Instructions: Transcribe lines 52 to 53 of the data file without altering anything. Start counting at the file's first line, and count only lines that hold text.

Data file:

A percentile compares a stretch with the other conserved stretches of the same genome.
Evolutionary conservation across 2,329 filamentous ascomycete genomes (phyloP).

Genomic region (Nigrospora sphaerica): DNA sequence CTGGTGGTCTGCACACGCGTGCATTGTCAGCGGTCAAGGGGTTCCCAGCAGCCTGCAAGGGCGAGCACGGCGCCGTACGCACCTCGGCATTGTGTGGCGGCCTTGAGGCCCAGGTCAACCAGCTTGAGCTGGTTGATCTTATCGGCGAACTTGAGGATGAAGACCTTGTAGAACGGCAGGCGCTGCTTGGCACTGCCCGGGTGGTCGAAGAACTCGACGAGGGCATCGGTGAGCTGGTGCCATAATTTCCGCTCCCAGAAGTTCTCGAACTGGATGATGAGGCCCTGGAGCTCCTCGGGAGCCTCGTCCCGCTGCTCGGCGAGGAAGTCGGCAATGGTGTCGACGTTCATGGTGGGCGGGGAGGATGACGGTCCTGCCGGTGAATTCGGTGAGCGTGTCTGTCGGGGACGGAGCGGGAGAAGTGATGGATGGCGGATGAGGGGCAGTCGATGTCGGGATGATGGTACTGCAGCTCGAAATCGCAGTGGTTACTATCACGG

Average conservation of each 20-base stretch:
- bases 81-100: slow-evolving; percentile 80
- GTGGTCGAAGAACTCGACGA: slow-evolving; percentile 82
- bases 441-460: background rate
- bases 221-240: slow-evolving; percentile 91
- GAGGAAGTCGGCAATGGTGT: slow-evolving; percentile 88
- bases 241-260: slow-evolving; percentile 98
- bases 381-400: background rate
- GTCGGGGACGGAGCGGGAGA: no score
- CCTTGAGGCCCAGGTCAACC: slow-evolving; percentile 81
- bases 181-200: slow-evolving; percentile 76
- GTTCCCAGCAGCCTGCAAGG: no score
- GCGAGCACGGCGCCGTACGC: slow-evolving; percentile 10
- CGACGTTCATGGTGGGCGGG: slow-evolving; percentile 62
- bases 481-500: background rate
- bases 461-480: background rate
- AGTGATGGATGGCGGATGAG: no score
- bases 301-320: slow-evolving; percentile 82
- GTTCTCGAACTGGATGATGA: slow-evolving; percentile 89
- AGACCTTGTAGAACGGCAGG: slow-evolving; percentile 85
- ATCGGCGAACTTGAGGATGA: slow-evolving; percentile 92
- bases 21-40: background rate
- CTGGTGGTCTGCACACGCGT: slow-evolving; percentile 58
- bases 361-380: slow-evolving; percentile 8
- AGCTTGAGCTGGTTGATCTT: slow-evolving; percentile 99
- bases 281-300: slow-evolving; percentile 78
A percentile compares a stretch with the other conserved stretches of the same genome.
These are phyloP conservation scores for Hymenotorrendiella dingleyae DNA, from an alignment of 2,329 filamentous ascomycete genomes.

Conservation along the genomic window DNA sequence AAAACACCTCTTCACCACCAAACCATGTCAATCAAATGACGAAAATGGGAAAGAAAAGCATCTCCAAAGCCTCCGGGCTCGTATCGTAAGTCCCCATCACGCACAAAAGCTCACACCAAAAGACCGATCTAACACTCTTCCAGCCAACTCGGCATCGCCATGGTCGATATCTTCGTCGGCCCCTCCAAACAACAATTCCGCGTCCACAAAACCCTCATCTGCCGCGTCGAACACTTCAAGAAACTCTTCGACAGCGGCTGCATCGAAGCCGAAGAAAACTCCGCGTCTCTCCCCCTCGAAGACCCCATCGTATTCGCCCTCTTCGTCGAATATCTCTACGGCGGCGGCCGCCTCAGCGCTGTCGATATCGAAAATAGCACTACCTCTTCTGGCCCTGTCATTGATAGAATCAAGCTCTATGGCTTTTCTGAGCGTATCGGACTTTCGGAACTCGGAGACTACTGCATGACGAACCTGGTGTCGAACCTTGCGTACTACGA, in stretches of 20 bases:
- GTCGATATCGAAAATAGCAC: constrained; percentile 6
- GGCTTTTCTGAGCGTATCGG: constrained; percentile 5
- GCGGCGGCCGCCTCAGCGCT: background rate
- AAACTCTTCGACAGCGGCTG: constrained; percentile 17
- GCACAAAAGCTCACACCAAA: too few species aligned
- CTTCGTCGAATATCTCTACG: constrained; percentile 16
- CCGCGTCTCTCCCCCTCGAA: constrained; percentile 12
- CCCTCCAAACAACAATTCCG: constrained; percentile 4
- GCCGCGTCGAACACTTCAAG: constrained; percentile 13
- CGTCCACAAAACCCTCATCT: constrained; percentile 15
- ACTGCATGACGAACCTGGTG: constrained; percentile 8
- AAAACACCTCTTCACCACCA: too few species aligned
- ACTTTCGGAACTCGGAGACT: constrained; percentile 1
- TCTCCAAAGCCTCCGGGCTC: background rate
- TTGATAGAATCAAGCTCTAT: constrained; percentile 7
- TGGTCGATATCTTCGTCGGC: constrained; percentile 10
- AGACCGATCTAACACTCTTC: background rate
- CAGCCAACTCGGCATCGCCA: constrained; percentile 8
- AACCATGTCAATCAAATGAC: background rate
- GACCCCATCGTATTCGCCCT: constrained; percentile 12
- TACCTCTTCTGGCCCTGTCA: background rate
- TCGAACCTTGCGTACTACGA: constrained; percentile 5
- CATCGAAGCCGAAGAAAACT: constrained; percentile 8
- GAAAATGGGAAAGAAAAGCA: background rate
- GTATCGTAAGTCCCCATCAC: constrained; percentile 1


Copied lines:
- GACCCCATCGTATTCGCCCT: constrained; percentile 12
- TACCTCTTCTGGCCCTGTCA: background rate